Demonstrations over port explosion turn violent in central Beirut, protesters take over government buildings

Thousands of protesters gathered in central Beirut seeking justice over Tuesday’s catastrophic explosion as riot police fire tear gas at those trying to break through a barrier to get to the parliament building.

A group of at least 100 demonstrators took over the offices of the ministry of economy in downtown Beirut, throwing down a rain of documents and a picture of President Michel Aoun.

Crowds estimated at between 5,000 and 7,000 took to the streets, including a march from one of the most devastated areas near the port to Martyrs’ Square.

Skirmishes with the police began early on. Some protesters hurled rocks and sticks, and the police replied with tear gas and rubber bullets. There were flashpoints at barricades designed to prevent demonstrators reaching parliament.

But a group of several dozen chanting anti-government slogans and burning a portrait of President Michel Aoun entered the foreign ministry and called for all ministries to be occupied.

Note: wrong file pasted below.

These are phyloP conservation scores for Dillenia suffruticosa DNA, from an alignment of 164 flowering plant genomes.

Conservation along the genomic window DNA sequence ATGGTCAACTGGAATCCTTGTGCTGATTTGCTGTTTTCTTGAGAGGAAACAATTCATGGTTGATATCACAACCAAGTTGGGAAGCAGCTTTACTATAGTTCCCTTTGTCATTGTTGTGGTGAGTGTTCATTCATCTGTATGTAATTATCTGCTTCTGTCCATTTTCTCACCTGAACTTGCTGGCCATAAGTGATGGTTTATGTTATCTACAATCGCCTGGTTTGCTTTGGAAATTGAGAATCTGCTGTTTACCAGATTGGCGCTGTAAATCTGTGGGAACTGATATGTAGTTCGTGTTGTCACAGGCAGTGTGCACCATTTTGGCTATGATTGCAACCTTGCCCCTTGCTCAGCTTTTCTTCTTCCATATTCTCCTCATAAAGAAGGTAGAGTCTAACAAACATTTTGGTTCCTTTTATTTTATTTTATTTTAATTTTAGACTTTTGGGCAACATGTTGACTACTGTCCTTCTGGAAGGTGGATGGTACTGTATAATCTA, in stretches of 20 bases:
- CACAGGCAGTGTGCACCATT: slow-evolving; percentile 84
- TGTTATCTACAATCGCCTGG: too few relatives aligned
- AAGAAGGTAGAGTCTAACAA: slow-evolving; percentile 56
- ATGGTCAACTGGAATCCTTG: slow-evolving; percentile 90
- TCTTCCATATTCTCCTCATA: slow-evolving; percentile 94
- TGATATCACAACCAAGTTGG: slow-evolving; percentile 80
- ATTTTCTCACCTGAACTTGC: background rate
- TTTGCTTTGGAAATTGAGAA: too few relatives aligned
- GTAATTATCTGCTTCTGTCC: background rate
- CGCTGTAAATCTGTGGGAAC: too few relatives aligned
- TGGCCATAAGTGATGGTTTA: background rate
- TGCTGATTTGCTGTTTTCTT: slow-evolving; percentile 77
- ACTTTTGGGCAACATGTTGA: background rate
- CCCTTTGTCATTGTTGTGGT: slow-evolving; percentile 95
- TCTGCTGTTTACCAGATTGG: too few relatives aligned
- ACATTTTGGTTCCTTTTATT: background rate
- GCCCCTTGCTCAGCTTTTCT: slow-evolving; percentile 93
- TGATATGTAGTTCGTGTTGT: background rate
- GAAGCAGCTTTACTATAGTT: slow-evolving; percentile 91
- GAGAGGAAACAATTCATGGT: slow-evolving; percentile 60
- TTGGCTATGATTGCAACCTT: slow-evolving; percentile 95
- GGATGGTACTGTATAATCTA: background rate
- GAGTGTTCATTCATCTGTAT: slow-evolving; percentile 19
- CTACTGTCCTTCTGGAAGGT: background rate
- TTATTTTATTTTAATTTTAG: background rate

Lebanese riot police fired tear gas at demonstrators.

Sounds of gunfire have also been heard from central Martyrs’ Square. However it wasn’t clear who fired.

The Lebanese Red Cross said that 110 people have been injured during the demonstrations and dozens were transferred to the hospitals.

The  Lebanese army issued a statement urging protesters to not destroy public or private property.

The planned protests also was meant to remember victims of the explosion. The blast killed over 150 people and injured over 6,000. Nearly 300,000 were made homeless.

A global leaders world conference will be held on Sunday to help raise funds. Former colonial power, France who shares close ties with Lebanon will attend the meet. President Trump is also expected to make presence.

United States has released an immediate fund of US$ 15 million and United Kingdom GBP£ 5 million